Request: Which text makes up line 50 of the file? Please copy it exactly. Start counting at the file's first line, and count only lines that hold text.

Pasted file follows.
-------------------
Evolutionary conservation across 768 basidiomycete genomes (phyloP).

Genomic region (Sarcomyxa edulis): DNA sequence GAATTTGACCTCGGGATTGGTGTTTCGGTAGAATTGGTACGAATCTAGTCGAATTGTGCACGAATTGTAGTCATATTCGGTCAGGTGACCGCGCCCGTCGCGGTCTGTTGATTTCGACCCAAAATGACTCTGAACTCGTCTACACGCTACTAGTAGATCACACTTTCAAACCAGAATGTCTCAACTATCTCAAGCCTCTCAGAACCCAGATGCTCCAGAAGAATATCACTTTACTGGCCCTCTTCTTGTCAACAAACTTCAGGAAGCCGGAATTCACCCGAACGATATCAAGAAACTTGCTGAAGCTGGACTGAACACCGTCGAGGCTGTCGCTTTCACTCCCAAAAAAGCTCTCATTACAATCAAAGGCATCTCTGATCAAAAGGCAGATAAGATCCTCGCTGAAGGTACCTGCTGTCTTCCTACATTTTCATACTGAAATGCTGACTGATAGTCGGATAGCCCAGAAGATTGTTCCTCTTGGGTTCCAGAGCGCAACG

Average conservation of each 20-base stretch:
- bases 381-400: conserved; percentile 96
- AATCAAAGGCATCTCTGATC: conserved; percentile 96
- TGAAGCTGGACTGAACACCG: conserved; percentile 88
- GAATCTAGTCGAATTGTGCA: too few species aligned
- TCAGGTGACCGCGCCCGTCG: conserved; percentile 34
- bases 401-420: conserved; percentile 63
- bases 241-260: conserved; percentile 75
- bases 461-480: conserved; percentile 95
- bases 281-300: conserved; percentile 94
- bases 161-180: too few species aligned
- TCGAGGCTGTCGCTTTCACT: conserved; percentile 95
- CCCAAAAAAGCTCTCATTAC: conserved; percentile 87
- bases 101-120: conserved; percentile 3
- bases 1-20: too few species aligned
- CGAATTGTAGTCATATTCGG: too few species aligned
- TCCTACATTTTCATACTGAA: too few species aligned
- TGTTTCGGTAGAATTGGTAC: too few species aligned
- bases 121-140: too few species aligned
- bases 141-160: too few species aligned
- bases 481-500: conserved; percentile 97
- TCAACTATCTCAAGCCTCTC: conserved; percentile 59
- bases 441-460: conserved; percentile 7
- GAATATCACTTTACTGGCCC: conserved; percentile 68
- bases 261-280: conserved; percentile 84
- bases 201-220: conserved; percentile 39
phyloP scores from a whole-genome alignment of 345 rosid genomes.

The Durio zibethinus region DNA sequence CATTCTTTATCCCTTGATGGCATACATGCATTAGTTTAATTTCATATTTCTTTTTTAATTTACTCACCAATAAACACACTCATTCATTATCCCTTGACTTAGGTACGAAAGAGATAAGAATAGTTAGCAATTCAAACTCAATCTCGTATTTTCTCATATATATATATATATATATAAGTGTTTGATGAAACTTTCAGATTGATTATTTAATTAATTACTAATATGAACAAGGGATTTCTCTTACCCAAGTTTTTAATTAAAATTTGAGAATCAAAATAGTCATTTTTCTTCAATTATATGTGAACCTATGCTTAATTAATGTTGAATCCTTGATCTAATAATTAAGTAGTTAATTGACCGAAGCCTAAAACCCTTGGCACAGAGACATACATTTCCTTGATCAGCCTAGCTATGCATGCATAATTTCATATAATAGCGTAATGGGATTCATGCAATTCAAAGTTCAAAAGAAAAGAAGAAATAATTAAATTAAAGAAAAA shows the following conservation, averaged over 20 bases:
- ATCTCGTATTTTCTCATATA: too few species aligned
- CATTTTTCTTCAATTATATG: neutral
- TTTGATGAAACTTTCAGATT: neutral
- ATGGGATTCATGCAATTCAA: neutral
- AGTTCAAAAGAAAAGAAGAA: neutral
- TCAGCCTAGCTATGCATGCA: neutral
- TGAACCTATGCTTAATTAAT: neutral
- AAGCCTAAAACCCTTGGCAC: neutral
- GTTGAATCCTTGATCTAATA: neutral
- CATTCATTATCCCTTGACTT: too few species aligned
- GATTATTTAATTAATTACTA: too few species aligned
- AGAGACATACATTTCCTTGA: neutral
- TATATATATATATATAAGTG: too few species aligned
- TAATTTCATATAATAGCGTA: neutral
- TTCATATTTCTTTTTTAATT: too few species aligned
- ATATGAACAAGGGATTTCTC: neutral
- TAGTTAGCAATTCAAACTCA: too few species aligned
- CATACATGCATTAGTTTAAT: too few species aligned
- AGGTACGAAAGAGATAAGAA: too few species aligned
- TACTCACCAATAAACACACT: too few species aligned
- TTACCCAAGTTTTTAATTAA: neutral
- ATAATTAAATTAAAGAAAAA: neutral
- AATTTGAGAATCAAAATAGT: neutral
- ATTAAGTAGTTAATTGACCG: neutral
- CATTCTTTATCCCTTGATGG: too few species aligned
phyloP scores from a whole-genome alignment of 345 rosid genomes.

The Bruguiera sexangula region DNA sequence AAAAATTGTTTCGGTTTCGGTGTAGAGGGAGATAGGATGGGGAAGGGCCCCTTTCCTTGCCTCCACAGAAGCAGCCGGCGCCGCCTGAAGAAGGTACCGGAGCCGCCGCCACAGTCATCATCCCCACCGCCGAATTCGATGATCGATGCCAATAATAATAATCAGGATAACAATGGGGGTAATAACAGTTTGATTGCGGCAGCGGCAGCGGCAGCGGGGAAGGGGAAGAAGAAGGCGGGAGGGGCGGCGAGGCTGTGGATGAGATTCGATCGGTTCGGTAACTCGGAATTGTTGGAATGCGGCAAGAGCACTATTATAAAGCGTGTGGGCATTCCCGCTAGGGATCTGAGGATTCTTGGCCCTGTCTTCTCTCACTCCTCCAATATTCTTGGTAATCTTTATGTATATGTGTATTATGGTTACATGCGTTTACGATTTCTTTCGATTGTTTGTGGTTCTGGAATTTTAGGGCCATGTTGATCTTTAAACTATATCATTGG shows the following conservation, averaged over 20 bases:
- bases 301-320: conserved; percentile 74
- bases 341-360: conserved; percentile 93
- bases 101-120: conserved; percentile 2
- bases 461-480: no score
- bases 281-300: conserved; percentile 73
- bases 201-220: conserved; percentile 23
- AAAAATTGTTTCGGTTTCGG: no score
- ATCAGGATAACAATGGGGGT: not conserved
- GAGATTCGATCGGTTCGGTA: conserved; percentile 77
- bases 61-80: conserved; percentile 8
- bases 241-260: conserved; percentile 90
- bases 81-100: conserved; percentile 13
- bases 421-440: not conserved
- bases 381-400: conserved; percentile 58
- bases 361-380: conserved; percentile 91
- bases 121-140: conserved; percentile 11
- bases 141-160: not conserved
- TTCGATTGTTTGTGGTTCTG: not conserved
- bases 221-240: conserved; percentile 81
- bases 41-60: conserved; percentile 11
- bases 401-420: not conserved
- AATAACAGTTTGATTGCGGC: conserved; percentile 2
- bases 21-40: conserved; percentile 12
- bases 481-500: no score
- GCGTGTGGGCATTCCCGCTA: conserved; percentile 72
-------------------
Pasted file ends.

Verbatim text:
- TACTCACCAATAAACACACT: too few species aligned